Ethiopia does not recognize dual nationality. The government of Ethiopia considers Ethiopians who have naturalized as U.S. citizens to be U.S. citizens only. Such individuals are not subject to Ethiopian military service. The Ethiopian government has stated that Ethiopian-U.S. citizens in almost all cases are given the same opportunity to invest in Ethiopia as Ethiopians. Ethiopian officials have stated that Eritrean-U.S. citizens are treated as U.S. citizens and are not subject to arrest simply because of their ties to Eritrea although, as noted above, they are not permitted to receive tourist visas at the airport. For additional information, see our dual nationality flyer.
Currency: Ethiopia is still primarily a cash economy. Dollars and some of the more popular travelers checks can be changed at the airport, and at some banks. There are some ATM machines at the major hotels and commercial centers that accept the major international credit and debit cards, although connectivity problems sometimes limit their availability. While credit cards are gaining acceptance with some hotels, travel agencies, and merchants, it is best to check ahead and ensure you have sufficient cash reserves.
Foreign currency should be exchanged in authorized banks, hotels, and other legally authorized outlets and proper receipts should be obtained for the transactions. Exchange receipts are required to convert unused Ethiopian currency back to the original foreign currency. Penalties for exchanging money on the black market range from fines to imprisonment. Credit cards are not accepted at most hotels, restaurants, shops, or other local facilities, although they are accepted at the Hilton, Sheraton, and Radisson Hotels in Addis Ababa. Some hotels and car rental companies, particularly in Addis Ababa, may require foreigners to pay in foreign currency or show a receipt for the source of foreign exchange if paying in local currency. Many hotels and establishments, however, are not permitted to accept foreign currency or may be reluctant to do so.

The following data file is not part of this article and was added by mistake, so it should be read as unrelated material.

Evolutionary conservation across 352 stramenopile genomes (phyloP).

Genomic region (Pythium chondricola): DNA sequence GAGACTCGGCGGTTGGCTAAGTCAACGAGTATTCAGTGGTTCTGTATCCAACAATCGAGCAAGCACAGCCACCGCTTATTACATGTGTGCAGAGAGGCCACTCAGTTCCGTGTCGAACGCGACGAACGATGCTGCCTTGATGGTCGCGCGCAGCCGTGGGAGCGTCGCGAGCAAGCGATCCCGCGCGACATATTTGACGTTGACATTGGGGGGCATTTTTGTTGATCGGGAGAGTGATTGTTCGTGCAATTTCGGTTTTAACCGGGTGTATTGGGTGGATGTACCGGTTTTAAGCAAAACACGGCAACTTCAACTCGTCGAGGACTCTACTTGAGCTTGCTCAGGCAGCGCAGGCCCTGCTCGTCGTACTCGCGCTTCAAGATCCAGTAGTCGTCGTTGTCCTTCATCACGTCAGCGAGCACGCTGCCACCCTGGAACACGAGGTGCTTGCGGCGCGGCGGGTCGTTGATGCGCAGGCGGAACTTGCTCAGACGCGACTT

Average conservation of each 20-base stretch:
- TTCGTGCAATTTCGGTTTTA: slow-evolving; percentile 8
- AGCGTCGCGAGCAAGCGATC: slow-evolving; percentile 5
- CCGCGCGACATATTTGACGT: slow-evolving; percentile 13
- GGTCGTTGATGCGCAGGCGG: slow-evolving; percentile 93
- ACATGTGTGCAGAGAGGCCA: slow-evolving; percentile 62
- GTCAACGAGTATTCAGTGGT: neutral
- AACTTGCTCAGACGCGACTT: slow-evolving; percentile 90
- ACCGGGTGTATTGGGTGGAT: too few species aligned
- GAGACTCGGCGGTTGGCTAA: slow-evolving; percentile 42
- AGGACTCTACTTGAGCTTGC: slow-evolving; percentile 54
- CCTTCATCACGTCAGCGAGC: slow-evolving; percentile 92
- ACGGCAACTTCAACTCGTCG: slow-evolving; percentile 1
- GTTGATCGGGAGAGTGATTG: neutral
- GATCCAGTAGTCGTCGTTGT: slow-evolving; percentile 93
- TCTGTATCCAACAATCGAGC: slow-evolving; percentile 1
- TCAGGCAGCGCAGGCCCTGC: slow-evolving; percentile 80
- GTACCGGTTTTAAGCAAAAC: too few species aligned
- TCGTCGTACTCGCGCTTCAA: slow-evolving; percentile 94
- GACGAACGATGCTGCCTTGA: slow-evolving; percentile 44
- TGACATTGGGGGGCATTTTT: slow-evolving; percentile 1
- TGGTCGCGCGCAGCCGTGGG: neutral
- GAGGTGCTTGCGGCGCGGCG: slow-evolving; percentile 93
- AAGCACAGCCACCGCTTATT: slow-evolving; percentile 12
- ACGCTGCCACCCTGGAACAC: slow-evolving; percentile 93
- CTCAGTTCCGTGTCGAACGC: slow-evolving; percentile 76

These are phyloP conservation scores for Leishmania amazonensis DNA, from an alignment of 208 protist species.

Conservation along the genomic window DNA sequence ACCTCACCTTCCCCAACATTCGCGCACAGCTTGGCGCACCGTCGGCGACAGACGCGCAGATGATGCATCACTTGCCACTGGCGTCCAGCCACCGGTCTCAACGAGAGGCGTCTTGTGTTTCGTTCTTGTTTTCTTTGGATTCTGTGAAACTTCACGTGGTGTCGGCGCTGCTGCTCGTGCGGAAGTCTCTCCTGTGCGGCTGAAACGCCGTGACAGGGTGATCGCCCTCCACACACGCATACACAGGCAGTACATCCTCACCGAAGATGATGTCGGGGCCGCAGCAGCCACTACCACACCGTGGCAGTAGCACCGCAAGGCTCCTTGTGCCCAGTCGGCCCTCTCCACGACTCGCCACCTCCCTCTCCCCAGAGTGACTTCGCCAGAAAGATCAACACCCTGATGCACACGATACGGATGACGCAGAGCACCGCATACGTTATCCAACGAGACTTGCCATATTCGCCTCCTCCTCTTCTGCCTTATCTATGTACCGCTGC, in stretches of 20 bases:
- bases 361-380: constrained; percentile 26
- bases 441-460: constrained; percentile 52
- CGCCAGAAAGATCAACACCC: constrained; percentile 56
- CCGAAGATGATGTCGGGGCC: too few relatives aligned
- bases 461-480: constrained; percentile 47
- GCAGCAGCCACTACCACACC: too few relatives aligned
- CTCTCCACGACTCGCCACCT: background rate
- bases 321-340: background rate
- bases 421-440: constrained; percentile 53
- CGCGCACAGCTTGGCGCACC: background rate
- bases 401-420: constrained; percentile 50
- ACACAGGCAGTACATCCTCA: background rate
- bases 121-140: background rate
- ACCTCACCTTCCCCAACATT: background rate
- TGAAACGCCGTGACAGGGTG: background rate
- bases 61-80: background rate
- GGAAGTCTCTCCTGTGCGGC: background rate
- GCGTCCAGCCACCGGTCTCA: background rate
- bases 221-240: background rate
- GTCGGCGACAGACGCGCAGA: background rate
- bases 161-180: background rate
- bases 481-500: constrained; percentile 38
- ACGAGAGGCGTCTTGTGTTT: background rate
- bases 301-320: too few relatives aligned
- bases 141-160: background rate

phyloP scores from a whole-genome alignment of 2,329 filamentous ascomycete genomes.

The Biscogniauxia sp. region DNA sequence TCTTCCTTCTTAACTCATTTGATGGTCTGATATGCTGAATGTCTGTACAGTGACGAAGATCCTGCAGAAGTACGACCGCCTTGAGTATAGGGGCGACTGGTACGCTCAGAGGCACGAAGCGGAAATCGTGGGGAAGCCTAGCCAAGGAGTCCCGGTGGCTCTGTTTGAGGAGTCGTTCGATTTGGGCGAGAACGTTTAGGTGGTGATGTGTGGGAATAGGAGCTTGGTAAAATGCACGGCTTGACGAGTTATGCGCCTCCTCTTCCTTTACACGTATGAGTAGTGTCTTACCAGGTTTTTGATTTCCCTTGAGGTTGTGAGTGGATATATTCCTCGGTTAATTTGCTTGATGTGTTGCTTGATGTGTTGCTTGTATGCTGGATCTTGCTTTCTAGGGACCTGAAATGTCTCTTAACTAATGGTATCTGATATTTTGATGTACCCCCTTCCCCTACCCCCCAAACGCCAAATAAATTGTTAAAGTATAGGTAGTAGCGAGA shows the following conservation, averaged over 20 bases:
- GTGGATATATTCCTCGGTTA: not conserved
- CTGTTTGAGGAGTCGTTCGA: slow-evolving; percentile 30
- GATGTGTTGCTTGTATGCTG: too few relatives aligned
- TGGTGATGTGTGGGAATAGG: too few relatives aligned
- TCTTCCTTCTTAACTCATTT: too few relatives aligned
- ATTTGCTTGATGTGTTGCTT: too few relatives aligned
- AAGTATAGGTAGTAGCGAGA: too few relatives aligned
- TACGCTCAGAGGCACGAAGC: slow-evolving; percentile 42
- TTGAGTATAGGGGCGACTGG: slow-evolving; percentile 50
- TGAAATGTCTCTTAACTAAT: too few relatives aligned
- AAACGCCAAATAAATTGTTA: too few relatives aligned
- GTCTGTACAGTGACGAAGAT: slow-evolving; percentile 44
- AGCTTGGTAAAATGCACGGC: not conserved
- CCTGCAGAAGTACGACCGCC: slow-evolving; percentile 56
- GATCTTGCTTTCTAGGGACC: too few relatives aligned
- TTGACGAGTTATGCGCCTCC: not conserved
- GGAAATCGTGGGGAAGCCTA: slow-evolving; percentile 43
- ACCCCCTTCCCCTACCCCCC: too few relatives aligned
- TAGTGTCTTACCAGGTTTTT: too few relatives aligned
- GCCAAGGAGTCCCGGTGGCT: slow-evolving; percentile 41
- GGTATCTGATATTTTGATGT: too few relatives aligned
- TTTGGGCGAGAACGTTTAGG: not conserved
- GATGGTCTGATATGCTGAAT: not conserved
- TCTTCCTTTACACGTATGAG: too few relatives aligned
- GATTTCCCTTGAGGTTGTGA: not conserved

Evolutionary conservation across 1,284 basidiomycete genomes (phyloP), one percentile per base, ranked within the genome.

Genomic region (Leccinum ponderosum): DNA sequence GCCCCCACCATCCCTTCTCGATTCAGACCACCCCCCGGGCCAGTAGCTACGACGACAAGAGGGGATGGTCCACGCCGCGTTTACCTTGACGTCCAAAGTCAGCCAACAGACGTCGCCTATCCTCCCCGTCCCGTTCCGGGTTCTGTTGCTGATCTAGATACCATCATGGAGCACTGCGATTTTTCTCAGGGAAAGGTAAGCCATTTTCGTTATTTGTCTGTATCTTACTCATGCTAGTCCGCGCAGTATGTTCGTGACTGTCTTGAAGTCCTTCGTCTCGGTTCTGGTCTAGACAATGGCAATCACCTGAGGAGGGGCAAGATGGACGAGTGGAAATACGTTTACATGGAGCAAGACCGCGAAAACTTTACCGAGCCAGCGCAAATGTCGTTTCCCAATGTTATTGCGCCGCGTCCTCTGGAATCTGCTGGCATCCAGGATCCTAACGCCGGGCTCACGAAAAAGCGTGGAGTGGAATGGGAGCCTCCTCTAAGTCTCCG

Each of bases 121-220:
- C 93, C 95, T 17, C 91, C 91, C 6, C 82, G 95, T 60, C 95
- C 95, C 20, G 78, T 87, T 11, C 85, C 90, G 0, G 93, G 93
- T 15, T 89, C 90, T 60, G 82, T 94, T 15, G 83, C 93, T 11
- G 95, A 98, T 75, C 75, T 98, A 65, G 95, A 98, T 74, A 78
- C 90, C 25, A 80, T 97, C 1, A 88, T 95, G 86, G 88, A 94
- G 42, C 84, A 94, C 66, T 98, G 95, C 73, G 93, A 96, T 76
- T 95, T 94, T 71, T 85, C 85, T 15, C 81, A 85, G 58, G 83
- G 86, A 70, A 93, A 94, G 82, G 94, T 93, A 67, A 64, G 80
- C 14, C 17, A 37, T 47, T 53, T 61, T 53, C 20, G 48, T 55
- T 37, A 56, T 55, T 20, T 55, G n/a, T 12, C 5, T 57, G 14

All travelers are permitted to carry $3,000 in foreign currency in and out of Ethiopia with proper evidence of its source. Employees of embassies and foreign organizations or individuals entering into the country through embassies or foreign organizations on temporary employment (e.g., to attend seminars, to give training) may leave the country carrying more than $3,000 in cash only when they can produce evidence that they were paid directly from a bank. Residents may carry foreign currency upon departure, but only by producing evidence that the currency was purchased from a bank, or by producing a customs declaration not more than 45 days after it was issued. Travelers can only carry up to 200 Ethiopian Birr out of the country.
Ethiopian institutions have on occasion refused to accept 1996 series U.S. currency, although official policy is that such currency should be treated as legal tender.
Residence permit: Business travelers or employees of non-governmental organizations (NGOs) who intend to stay for 90 days or more must apply for a residence card/work permit in order to continue working and living in Ethiopia. Travelers must apply for this permit within the first 30 days of their stay in Ethiopia and may not work until this permit is approved.
Travelers should check with their sponsoring organization to ensure they have the correct documentation in place, or risk penalties, including detention, fines, and deportation. The Government of Ethiopia’s regulations also allow for similar penalties for those who assist others to reside illegally in Ethiopia.